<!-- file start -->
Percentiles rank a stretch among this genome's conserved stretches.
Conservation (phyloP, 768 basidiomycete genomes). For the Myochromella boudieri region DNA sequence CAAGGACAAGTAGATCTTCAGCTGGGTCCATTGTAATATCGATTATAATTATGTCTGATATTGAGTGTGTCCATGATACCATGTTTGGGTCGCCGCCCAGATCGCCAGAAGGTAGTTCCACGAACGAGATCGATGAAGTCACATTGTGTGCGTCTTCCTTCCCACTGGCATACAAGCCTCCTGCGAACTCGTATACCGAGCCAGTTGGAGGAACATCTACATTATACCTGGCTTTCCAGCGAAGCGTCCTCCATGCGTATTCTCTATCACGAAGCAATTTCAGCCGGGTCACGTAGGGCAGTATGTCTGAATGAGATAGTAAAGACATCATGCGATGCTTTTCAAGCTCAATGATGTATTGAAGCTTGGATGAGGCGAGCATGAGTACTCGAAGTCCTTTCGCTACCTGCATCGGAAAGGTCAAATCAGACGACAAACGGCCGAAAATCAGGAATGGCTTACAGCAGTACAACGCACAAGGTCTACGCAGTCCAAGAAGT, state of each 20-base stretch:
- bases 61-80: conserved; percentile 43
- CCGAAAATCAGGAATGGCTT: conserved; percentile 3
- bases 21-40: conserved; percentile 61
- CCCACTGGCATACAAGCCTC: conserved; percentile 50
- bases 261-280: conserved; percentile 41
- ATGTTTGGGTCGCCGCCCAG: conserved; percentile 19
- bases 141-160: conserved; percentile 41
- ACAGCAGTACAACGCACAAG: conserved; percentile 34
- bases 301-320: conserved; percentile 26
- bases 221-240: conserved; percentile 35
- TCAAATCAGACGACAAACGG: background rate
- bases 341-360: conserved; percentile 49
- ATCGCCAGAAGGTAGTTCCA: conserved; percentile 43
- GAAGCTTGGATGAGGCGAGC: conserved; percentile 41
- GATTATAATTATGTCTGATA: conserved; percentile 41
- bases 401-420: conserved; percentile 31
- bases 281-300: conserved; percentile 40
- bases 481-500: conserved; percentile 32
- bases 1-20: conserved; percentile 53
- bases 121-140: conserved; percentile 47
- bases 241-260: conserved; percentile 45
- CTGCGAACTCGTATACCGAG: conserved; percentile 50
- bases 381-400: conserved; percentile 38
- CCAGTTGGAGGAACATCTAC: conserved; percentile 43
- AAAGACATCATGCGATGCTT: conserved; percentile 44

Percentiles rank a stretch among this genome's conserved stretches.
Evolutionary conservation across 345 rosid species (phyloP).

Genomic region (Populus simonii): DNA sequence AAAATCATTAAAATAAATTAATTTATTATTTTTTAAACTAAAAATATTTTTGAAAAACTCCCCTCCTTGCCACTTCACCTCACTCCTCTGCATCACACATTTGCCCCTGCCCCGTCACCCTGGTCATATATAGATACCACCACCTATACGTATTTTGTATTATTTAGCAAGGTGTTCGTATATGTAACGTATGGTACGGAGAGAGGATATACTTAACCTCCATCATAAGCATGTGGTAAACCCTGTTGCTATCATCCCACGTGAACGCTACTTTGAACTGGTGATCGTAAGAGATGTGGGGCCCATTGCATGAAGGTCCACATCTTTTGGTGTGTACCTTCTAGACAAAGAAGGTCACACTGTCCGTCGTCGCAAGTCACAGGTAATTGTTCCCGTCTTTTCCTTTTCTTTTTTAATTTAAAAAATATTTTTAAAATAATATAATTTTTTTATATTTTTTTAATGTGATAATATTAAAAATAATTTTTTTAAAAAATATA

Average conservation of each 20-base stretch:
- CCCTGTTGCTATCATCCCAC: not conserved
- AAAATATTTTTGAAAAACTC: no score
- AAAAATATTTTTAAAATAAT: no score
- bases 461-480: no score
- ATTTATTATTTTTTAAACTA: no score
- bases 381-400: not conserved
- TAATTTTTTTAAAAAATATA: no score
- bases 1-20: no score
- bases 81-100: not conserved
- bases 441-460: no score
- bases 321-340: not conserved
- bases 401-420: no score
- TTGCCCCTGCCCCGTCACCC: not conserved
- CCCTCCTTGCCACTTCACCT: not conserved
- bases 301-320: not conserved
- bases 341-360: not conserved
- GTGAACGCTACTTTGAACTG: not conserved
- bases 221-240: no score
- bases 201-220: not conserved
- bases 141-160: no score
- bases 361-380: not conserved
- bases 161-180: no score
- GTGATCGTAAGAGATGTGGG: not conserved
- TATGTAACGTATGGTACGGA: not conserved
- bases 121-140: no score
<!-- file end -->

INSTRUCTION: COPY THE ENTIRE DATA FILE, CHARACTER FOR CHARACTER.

Percentiles rank a stretch among this genome's conserved stretches.
Conservation (phyloP, 768 basidiomycete genomes). For the Myochromella boudieri region DNA sequence CAAGGACAAGTAGATCTTCAGCTGGGTCCATTGTAATATCGATTATAATTATGTCTGATATTGAGTGTGTCCATGATACCATGTTTGGGTCGCCGCCCAGATCGCCAGAAGGTAGTTCCACGAACGAGATCGATGAAGTCACATTGTGTGCGTCTTCCTTCCCACTGGCATACAAGCCTCCTGCGAACTCGTATACCGAGCCAGTTGGAGGAACATCTACATTATACCTGGCTTTCCAGCGAAGCGTCCTCCATGCGTATTCTCTATCACGAAGCAATTTCAGCCGGGTCACGTAGGGCAGTATGTCTGAATGAGATAGTAAAGACATCATGCGATGCTTTTCAAGCTCAATGATGTATTGAAGCTTGGATGAGGCGAGCATGAGTACTCGAAGTCCTTTCGCTACCTGCATCGGAAAGGTCAAATCAGACGACAAACGGCCGAAAATCAGGAATGGCTTACAGCAGTACAACGCACAAGGTCTACGCAGTCCAAGAAGT, state of each 20-base stretch:
- bases 61-80: conserved; percentile 43
- CCGAAAATCAGGAATGGCTT: conserved; percentile 3
- bases 21-40: conserved; percentile 61
- CCCACTGGCATACAAGCCTC: conserved; percentile 50
- bases 261-280: conserved; percentile 41
- ATGTTTGGGTCGCCGCCCAG: conserved; percentile 19
- bases 141-160: conserved; percentile 41
- ACAGCAGTACAACGCACAAG: conserved; percentile 34
- bases 301-320: conserved; percentile 26
- bases 221-240: conserved; percentile 35
- TCAAATCAGACGACAAACGG: background rate
- bases 341-360: conserved; percentile 49
- ATCGCCAGAAGGTAGTTCCA: conserved; percentile 43
- GAAGCTTGGATGAGGCGAGC: conserved; percentile 41
- GATTATAATTATGTCTGATA: conserved; percentile 41
- bases 401-420: conserved; percentile 31
- bases 281-300: conserved; percentile 40
- bases 481-500: conserved; percentile 32
- bases 1-20: conserved; percentile 53
- bases 121-140: conserved; percentile 47
- bases 241-260: conserved; percentile 45
- CTGCGAACTCGTATACCGAG: conserved; percentile 50
- bases 381-400: conserved; percentile 38
- CCAGTTGGAGGAACATCTAC: conserved; percentile 43
- AAAGACATCATGCGATGCTT: conserved; percentile 44

Percentiles rank a stretch among this genome's conserved stretches.
Evolutionary conservation across 345 rosid species (phyloP).

Genomic region (Populus simonii): DNA sequence AAAATCATTAAAATAAATTAATTTATTATTTTTTAAACTAAAAATATTTTTGAAAAACTCCCCTCCTTGCCACTTCACCTCACTCCTCTGCATCACACATTTGCCCCTGCCCCGTCACCCTGGTCATATATAGATACCACCACCTATACGTATTTTGTATTATTTAGCAAGGTGTTCGTATATGTAACGTATGGTACGGAGAGAGGATATACTTAACCTCCATCATAAGCATGTGGTAAACCCTGTTGCTATCATCCCACGTGAACGCTACTTTGAACTGGTGATCGTAAGAGATGTGGGGCCCATTGCATGAAGGTCCACATCTTTTGGTGTGTACCTTCTAGACAAAGAAGGTCACACTGTCCGTCGTCGCAAGTCACAGGTAATTGTTCCCGTCTTTTCCTTTTCTTTTTTAATTTAAAAAATATTTTTAAAATAATATAATTTTTTTATATTTTTTTAATGTGATAATATTAAAAATAATTTTTTTAAAAAATATA

Average conservation of each 20-base stretch:
- CCCTGTTGCTATCATCCCAC: not conserved
- AAAATATTTTTGAAAAACTC: no score
- AAAAATATTTTTAAAATAAT: no score
- bases 461-480: no score
- ATTTATTATTTTTTAAACTA: no score
- bases 381-400: not conserved
- TAATTTTTTTAAAAAATATA: no score
- bases 1-20: no score
- bases 81-100: not conserved
- bases 441-460: no score
- bases 321-340: not conserved
- bases 401-420: no score
- TTGCCCCTGCCCCGTCACCC: not conserved
- CCCTCCTTGCCACTTCACCT: not conserved
- bases 301-320: not conserved
- bases 341-360: not conserved
- GTGAACGCTACTTTGAACTG: not conserved
- bases 221-240: no score
- bases 201-220: not conserved
- bases 141-160: no score
- bases 361-380: not conserved
- bases 161-180: no score
- GTGATCGTAAGAGATGTGGG: not conserved
- TATGTAACGTATGGTACGGA: not conserved
- bases 121-140: no score